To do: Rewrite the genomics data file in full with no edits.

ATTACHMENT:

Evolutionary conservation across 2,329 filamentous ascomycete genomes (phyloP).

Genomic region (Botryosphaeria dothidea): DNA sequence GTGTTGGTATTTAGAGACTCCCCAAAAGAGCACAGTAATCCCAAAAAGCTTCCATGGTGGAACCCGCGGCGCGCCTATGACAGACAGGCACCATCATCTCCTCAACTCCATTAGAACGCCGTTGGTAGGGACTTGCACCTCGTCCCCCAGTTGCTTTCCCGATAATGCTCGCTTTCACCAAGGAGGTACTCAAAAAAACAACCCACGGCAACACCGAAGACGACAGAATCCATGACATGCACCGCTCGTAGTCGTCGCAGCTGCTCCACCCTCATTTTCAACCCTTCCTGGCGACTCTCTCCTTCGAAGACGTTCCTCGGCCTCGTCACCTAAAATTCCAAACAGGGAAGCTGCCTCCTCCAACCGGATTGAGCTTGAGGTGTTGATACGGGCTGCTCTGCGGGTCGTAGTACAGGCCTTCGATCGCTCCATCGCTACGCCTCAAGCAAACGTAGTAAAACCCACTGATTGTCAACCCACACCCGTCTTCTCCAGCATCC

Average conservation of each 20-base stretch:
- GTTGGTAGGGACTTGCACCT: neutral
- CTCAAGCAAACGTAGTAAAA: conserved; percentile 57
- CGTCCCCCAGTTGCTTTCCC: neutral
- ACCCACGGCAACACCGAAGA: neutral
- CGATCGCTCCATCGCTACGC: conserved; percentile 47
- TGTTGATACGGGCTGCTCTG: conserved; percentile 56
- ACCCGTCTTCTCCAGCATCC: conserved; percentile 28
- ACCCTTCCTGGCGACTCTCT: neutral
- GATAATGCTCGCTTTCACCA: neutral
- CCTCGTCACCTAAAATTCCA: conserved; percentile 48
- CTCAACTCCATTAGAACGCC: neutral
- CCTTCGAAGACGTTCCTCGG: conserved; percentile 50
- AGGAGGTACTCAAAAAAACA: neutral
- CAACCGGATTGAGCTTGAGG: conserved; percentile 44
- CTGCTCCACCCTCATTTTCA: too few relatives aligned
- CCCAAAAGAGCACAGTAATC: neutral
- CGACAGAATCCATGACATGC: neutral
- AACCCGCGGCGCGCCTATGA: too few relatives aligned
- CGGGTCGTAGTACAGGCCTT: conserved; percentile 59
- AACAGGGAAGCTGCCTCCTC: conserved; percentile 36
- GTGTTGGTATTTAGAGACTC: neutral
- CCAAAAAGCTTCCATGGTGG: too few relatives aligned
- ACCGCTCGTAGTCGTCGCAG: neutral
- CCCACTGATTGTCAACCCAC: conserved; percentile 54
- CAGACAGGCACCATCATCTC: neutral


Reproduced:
Evolutionary conservation across 2,329 filamentous ascomycete genomes (phyloP).

Genomic region (Botryosphaeria dothidea): DNA sequence GTGTTGGTATTTAGAGACTCCCCAAAAGAGCACAGTAATCCCAAAAAGCTTCCATGGTGGAACCCGCGGCGCGCCTATGACAGACAGGCACCATCATCTCCTCAACTCCATTAGAACGCCGTTGGTAGGGACTTGCACCTCGTCCCCCAGTTGCTTTCCCGATAATGCTCGCTTTCACCAAGGAGGTACTCAAAAAAACAACCCACGGCAACACCGAAGACGACAGAATCCATGACATGCACCGCTCGTAGTCGTCGCAGCTGCTCCACCCTCATTTTCAACCCTTCCTGGCGACTCTCTCCTTCGAAGACGTTCCTCGGCCTCGTCACCTAAAATTCCAAACAGGGAAGCTGCCTCCTCCAACCGGATTGAGCTTGAGGTGTTGATACGGGCTGCTCTGCGGGTCGTAGTACAGGCCTTCGATCGCTCCATCGCTACGCCTCAAGCAAACGTAGTAAAACCCACTGATTGTCAACCCACACCCGTCTTCTCCAGCATCC

Average conservation of each 20-base stretch:
- GTTGGTAGGGACTTGCACCT: neutral
- CTCAAGCAAACGTAGTAAAA: conserved; percentile 57
- CGTCCCCCAGTTGCTTTCCC: neutral
- ACCCACGGCAACACCGAAGA: neutral
- CGATCGCTCCATCGCTACGC: conserved; percentile 47
- TGTTGATACGGGCTGCTCTG: conserved; percentile 56
- ACCCGTCTTCTCCAGCATCC: conserved; percentile 28
- ACCCTTCCTGGCGACTCTCT: neutral
- GATAATGCTCGCTTTCACCA: neutral
- CCTCGTCACCTAAAATTCCA: conserved; percentile 48
- CTCAACTCCATTAGAACGCC: neutral
- CCTTCGAAGACGTTCCTCGG: conserved; percentile 50
- AGGAGGTACTCAAAAAAACA: neutral
- CAACCGGATTGAGCTTGAGG: conserved; percentile 44
- CTGCTCCACCCTCATTTTCA: too few relatives aligned
- CCCAAAAGAGCACAGTAATC: neutral
- CGACAGAATCCATGACATGC: neutral
- AACCCGCGGCGCGCCTATGA: too few relatives aligned
- CGGGTCGTAGTACAGGCCTT: conserved; percentile 59
- AACAGGGAAGCTGCCTCCTC: conserved; percentile 36
- GTGTTGGTATTTAGAGACTC: neutral
- CCAAAAAGCTTCCATGGTGG: too few relatives aligned
- ACCGCTCGTAGTCGTCGCAG: neutral
- CCCACTGATTGTCAACCCAC: conserved; percentile 54
- CAGACAGGCACCATCATCTC: neutral